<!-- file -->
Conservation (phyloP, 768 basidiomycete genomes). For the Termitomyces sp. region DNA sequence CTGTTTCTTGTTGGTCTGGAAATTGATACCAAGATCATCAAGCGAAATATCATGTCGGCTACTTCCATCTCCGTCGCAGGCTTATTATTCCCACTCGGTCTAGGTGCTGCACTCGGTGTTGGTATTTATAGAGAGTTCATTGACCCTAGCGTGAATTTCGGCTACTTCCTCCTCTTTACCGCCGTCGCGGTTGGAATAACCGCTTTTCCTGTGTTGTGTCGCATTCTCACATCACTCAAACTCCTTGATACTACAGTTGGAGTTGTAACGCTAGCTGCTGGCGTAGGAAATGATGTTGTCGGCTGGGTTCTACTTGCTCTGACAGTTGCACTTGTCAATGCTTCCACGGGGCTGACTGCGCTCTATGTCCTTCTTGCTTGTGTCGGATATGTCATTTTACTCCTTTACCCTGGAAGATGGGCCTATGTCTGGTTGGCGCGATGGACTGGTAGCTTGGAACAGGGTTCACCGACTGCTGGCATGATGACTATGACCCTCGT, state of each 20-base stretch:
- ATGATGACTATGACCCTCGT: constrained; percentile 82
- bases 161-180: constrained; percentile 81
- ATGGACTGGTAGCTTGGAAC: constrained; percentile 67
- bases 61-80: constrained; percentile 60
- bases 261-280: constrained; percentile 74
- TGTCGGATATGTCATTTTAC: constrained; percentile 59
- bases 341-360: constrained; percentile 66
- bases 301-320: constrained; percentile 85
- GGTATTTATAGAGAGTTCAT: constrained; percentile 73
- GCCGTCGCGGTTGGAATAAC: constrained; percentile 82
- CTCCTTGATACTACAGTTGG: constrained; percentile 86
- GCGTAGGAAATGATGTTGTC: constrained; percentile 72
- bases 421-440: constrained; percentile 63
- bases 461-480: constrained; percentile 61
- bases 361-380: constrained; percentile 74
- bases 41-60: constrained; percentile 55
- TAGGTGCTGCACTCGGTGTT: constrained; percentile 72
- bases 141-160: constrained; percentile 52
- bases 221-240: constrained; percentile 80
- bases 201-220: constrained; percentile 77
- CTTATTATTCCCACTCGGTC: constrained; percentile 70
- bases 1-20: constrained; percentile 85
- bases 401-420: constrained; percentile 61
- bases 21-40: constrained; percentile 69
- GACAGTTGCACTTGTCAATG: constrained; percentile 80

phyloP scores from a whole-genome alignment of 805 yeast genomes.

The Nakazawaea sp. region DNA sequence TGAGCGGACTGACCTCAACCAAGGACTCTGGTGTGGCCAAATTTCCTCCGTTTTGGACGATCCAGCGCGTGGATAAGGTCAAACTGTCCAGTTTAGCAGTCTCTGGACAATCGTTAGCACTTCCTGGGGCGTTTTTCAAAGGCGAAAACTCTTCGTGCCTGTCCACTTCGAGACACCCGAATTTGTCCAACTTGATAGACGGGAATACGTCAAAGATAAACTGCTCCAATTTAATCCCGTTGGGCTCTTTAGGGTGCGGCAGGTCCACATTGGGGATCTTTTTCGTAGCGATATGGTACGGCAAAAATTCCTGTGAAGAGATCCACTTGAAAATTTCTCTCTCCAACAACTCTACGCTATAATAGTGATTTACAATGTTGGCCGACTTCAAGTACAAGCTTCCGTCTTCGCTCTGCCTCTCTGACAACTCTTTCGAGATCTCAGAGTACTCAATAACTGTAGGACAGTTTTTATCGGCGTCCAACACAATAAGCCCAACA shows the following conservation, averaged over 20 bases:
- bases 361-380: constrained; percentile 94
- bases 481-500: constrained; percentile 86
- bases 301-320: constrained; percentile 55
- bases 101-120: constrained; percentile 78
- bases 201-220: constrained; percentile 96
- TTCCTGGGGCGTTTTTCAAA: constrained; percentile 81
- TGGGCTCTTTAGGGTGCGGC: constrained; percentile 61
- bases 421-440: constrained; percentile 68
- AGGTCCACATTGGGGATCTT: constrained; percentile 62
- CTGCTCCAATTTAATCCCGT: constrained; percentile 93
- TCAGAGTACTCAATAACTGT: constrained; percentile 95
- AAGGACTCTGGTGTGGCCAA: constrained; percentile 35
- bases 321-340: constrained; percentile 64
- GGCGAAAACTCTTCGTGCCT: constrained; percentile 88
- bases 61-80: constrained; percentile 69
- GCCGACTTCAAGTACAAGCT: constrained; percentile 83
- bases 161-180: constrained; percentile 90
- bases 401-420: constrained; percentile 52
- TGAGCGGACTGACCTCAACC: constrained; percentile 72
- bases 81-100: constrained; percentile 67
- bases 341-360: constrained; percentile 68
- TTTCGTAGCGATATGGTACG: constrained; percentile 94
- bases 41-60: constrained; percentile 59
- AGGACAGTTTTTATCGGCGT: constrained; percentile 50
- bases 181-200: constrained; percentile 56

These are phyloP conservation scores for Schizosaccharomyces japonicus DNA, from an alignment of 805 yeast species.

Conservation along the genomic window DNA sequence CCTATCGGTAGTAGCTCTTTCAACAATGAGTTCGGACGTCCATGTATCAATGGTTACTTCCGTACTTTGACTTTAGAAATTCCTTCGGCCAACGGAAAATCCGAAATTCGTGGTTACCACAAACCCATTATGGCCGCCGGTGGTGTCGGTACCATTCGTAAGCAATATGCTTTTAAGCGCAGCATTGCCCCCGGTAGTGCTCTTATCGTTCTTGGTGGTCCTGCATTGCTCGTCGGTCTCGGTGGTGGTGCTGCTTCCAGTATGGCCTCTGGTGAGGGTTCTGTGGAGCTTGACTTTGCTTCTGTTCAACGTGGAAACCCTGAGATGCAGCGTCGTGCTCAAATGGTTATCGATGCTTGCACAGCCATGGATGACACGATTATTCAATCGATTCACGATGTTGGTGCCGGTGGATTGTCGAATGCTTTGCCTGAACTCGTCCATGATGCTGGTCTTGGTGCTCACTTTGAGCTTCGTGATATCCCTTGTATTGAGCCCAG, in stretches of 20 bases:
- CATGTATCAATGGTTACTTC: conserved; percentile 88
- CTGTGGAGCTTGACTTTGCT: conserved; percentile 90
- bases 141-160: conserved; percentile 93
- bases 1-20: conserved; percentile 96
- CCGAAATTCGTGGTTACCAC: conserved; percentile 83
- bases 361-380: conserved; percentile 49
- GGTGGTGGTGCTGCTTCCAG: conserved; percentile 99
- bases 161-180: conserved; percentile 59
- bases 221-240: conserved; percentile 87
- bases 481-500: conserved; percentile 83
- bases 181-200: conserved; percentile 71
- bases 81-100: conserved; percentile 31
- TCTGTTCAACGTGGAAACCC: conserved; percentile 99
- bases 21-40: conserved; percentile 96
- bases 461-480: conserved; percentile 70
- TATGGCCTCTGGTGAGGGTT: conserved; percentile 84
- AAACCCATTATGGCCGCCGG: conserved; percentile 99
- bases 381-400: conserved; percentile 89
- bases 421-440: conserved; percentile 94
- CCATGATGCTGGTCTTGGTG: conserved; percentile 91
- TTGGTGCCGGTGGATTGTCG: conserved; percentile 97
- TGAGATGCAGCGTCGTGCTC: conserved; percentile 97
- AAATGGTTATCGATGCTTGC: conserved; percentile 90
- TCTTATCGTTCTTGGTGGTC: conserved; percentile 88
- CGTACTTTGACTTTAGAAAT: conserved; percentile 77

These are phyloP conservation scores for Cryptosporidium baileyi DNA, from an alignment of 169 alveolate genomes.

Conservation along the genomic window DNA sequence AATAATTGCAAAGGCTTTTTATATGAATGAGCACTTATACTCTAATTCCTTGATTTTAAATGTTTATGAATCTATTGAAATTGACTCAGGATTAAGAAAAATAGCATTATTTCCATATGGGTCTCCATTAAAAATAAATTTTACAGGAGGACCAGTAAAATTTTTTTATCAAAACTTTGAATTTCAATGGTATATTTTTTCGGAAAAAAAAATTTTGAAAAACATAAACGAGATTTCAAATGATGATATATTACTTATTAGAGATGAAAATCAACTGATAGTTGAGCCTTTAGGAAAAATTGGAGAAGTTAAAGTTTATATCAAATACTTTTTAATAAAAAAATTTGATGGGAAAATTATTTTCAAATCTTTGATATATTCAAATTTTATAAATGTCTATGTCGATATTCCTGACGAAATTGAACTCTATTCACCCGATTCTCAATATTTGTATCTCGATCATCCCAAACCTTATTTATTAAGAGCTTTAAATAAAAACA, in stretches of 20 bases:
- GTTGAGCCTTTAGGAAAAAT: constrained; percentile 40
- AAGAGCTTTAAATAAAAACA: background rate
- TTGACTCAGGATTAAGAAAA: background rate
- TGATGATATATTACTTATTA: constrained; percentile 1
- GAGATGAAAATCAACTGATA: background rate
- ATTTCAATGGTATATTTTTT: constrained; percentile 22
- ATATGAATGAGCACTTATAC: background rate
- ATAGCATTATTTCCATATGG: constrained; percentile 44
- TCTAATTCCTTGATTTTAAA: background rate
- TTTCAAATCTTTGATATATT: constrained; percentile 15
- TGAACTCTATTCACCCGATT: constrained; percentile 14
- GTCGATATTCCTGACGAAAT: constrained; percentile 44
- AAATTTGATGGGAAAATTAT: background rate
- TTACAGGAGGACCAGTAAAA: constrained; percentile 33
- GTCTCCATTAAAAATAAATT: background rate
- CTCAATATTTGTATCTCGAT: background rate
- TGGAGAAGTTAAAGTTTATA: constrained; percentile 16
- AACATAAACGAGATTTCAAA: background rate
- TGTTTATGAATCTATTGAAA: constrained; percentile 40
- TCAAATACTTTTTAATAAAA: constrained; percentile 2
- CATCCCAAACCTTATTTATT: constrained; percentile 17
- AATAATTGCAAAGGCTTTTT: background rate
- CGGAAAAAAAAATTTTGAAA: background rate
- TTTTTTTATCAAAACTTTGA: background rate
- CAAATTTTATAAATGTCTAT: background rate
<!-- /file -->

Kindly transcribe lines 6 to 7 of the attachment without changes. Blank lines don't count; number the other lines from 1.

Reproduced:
- bases 261-280: constrained; percentile 74
- TGTCGGATATGTCATTTTAC: constrained; percentile 59